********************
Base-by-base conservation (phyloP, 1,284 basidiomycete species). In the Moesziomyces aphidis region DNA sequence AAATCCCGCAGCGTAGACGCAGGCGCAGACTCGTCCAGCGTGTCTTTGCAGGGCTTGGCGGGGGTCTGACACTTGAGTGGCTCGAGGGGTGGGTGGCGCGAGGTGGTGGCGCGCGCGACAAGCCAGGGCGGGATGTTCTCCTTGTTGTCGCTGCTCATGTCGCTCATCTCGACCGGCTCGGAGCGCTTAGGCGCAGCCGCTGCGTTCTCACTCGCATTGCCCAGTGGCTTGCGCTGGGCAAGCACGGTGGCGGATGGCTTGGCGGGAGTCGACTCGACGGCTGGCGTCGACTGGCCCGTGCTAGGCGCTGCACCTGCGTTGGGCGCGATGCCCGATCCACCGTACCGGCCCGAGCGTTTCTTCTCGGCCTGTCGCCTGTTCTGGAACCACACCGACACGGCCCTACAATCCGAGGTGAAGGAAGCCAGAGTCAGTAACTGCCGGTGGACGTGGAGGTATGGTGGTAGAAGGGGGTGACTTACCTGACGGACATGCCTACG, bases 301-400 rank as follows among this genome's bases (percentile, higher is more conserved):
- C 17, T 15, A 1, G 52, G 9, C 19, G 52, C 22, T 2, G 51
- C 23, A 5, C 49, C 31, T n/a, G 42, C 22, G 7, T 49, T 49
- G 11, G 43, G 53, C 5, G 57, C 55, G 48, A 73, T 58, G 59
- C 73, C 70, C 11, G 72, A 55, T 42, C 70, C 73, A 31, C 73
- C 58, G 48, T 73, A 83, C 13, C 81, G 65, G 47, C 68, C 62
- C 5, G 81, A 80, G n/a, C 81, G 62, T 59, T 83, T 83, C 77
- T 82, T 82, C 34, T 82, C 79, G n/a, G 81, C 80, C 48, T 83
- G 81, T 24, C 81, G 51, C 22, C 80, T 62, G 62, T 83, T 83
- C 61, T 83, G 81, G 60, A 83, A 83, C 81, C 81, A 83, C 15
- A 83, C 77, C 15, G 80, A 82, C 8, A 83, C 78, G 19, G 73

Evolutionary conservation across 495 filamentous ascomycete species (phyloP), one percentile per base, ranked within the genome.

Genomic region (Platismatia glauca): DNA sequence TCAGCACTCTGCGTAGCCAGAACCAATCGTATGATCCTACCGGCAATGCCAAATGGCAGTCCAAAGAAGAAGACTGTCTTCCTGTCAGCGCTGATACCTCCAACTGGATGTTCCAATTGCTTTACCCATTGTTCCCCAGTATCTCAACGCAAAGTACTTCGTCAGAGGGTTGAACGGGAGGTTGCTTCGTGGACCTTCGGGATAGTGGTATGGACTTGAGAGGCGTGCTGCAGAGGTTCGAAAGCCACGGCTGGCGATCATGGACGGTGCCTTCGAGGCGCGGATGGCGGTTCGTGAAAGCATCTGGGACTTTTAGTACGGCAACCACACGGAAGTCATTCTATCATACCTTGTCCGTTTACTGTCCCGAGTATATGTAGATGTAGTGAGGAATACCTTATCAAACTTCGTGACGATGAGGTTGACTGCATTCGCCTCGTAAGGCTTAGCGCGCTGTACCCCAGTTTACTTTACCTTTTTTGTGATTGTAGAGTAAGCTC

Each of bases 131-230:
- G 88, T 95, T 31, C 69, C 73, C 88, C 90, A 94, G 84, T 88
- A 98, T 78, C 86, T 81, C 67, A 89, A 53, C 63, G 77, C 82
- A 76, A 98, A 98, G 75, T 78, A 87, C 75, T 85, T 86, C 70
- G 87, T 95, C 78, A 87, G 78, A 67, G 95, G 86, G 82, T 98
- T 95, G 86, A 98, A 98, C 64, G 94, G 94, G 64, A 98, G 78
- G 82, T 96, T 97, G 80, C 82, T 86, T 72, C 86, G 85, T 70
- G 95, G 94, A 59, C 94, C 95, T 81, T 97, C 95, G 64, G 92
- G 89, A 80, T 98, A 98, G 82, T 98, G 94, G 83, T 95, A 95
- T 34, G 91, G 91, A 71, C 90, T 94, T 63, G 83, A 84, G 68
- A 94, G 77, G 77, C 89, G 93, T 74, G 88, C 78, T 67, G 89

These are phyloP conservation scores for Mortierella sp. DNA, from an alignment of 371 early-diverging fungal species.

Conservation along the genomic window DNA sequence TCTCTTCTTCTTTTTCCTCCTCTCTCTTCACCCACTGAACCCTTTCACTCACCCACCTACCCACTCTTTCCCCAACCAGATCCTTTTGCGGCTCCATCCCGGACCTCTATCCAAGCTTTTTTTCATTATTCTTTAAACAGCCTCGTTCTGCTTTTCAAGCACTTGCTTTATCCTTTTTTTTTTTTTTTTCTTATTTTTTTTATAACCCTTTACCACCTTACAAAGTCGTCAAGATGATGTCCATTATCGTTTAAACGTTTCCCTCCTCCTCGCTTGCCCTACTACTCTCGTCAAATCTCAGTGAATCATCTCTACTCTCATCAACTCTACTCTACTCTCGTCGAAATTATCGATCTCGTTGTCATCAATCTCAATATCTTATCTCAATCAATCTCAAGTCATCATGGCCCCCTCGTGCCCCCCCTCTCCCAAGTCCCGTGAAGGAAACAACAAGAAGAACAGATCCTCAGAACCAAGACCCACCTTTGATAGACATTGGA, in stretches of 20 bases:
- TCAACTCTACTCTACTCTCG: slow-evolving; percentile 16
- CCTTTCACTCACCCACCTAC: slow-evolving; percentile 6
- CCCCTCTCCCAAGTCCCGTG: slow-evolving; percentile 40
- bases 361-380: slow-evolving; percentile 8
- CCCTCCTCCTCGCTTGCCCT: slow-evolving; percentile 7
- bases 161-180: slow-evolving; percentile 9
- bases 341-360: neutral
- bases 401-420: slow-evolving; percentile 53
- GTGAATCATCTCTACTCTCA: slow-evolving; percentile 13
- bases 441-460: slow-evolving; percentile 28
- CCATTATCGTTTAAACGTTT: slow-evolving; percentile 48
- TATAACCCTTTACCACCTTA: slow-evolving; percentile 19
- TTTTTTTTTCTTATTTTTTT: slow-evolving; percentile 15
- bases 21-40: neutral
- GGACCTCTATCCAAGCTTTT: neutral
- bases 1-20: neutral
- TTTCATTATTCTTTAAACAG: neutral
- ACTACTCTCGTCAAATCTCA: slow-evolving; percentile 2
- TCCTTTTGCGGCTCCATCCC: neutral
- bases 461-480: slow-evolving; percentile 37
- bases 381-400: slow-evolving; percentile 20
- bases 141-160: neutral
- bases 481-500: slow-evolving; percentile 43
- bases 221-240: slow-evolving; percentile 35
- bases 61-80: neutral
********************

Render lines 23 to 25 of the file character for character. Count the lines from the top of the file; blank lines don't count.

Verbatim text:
- T 34, G 91, G 91, A 71, C 90, T 94, T 63, G 83, A 84, G 68
- A 94, G 77, G 77, C 89, G 93, T 74, G 88, C 78, T 67, G 89

These are phyloP conservation scores for Mortierella sp. DNA, from an alignment of 371 early-diverging fungal species.